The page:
Newspaper article THE JOURNAL RECORD

Oklahoma Policyholders Shake Up Market for Earthquake Insurance

Newspaper article THE JOURNAL RECORD

Oklahoma Policyholders Shake Up Market for Earthquake Insurance

Article excerpt

In the first nine years of Brian Dudgeon's career as an insurance agent, he sold perhaps one or two policies for earthquake coverage.

In the last few weeks, he and his partner at a Farmers Insurance office in Stillwater have sold 50 to 60.

"People are adding it to their policies," he said. "We're averaging 10-15 a week, and that's people coming to me; I'm not approaching them about it. They're selling like hotcakes."

Those hotcakes have been slipping around the skillet more than usual. U.S. Geological Survey data shows that from 1975 to 2008, central Oklahoma experienced three or fewer 3.0-magnitude earthquakes annually. From 2009 to 2013, activity rose to an annual average of 40. By the middle of February, the survey recorded more than 25 quakes of 3.0 magnitude and more than 150 of all sizes in a single week.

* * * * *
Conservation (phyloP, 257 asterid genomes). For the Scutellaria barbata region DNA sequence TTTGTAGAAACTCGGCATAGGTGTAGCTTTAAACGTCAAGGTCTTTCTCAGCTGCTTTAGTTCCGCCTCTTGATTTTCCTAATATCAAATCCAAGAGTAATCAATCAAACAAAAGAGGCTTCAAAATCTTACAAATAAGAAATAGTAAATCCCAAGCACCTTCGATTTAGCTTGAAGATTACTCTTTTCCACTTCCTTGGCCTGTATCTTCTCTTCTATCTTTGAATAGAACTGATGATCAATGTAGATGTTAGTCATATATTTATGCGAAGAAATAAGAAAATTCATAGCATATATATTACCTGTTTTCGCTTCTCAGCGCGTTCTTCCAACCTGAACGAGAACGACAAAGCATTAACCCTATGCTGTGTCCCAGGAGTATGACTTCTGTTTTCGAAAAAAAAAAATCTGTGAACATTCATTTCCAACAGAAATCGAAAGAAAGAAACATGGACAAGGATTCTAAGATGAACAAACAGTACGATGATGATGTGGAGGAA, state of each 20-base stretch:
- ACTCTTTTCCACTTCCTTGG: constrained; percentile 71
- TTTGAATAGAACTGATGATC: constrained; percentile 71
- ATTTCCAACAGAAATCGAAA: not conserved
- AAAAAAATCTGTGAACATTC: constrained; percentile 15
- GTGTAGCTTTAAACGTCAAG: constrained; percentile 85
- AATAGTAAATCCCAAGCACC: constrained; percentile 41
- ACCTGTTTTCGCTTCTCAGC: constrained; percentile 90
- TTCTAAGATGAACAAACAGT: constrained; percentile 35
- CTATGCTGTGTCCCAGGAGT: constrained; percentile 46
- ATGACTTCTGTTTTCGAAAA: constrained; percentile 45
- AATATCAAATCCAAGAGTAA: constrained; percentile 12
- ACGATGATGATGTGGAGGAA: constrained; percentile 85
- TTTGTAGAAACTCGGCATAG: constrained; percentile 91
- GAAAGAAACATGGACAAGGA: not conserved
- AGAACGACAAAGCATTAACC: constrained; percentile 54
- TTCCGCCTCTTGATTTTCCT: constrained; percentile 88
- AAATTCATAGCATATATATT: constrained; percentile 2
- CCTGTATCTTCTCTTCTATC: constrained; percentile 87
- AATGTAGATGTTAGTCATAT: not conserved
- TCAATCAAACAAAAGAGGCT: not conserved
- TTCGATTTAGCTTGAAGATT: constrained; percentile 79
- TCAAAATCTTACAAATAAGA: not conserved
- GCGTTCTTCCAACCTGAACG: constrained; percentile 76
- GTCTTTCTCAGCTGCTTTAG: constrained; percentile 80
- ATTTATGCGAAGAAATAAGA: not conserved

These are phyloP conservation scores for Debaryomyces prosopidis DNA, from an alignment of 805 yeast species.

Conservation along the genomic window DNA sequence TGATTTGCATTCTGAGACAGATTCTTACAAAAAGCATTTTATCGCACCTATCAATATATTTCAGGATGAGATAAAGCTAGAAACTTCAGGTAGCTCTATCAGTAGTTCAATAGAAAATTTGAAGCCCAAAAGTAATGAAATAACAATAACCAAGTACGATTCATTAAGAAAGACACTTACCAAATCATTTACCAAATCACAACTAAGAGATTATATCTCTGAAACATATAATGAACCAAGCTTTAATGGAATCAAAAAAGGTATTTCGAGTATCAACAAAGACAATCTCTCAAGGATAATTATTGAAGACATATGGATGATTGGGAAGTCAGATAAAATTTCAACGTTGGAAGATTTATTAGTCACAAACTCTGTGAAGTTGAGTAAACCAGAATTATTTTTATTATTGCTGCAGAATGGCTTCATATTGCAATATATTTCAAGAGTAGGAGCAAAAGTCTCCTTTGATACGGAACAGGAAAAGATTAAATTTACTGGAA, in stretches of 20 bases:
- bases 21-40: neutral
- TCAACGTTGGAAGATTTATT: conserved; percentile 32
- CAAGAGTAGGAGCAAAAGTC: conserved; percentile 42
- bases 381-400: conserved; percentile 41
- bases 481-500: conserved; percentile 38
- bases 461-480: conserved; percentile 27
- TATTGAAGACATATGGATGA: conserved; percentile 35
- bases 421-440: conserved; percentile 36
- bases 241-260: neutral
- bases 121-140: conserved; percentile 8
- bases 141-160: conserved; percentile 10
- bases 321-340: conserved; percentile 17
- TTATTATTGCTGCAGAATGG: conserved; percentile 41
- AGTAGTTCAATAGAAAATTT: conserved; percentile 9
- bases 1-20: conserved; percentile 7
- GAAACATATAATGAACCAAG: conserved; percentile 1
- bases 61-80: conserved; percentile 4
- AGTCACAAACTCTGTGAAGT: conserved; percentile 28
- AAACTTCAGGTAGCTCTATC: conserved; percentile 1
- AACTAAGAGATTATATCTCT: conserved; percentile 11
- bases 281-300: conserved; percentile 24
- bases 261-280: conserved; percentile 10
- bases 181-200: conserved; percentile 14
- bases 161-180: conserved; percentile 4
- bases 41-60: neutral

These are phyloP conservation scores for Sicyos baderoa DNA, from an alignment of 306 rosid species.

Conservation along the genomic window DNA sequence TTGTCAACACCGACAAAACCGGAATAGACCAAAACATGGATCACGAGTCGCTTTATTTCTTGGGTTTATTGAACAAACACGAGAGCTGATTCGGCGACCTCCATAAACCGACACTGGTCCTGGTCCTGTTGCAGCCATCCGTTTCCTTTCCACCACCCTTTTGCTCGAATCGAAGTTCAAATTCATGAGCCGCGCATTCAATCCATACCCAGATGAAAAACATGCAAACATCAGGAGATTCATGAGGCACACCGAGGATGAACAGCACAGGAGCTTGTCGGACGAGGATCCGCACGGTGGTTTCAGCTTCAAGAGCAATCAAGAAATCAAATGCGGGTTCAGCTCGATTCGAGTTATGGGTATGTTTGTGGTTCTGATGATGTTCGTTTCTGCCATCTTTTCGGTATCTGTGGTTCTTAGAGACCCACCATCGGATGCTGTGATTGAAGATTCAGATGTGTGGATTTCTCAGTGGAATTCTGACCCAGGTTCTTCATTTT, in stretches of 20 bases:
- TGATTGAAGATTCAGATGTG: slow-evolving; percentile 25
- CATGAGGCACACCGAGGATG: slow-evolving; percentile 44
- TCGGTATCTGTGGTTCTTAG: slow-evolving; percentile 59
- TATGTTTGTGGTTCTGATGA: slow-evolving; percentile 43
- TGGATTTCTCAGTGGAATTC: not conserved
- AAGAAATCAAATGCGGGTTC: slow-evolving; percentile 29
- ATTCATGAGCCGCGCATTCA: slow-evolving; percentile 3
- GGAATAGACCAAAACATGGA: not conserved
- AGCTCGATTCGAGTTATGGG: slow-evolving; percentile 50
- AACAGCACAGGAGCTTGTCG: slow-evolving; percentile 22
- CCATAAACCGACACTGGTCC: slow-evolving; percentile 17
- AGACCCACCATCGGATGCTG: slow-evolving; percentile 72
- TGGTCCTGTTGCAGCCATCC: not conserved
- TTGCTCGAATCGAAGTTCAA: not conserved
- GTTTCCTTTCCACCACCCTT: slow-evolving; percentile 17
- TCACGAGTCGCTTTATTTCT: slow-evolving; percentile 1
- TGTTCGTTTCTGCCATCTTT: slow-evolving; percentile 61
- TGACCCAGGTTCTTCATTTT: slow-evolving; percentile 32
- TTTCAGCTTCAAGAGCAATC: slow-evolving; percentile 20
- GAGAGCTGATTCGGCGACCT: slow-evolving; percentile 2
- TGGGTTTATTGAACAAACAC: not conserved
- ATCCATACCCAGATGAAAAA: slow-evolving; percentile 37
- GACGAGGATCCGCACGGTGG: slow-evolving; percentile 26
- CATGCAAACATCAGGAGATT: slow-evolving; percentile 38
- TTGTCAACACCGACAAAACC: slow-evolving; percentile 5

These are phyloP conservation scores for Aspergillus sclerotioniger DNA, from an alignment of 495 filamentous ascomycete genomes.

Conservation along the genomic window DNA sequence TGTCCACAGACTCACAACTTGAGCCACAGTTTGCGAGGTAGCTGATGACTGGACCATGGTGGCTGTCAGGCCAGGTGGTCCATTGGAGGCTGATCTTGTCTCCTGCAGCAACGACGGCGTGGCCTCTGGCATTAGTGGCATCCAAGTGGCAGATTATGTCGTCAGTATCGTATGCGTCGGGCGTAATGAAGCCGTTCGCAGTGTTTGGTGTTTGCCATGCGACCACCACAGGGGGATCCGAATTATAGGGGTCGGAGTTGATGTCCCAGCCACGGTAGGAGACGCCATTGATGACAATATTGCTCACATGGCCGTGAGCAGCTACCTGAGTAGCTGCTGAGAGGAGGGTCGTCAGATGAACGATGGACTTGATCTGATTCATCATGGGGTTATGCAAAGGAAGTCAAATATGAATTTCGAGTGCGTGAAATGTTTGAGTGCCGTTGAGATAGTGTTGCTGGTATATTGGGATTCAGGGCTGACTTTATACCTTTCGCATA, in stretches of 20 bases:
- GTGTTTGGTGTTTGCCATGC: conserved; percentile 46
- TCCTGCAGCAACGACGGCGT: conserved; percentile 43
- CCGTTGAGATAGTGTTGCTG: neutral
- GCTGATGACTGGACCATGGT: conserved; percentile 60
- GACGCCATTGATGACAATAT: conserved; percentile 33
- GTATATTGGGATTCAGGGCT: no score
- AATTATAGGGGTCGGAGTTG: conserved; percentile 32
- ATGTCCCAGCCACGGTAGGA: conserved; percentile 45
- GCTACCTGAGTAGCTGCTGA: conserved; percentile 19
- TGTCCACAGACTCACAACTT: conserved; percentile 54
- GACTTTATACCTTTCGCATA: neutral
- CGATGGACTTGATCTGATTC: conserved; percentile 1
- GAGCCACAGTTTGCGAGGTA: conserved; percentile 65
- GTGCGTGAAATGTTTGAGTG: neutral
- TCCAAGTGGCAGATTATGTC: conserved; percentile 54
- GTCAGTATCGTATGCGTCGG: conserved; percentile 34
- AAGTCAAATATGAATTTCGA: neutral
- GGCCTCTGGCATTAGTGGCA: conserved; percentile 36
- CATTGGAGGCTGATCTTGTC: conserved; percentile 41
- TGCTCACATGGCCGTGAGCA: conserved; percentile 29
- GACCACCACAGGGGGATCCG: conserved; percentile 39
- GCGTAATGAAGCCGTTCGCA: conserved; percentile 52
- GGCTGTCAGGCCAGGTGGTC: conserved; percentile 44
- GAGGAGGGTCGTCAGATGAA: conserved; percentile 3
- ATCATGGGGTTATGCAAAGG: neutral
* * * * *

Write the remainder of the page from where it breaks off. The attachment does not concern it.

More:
On Wednesday, the survey reported two small earthquakes in north- central Oklahoma. Residents reported hearing a boom and experiencing some shaking. The first quake was recorded at 1:30 p.m., with a preliminary magnitude of 3.4. The second was a preliminary 3.2 magnitude quake at about 1:45 p.m. Geologists say damage is not likely in earthquakes below magnitude 4.0.

Dudgeon offers policies with a 2-percent deductible, fairly low compared with others in the market. However, Dan Ramsey, spokesman for the Independent Insurance Agents of Oklahoma, pointed out that earthquake claims are based on the total value of the property. So the deductible on a $150,000 home is $3,000 at 2 percent, or $15,000 at the more common rate of 10 percent. Many policyholders, particularly big businesses, have found such figures to be too high after weighing against premiums and risk.

This year might change a lot of perspectives, Ramsey said.

"In our building, which is just 5 years old, we can see hairline cracks in the ceiling that we're certain were caused by earthquakes," he said. …

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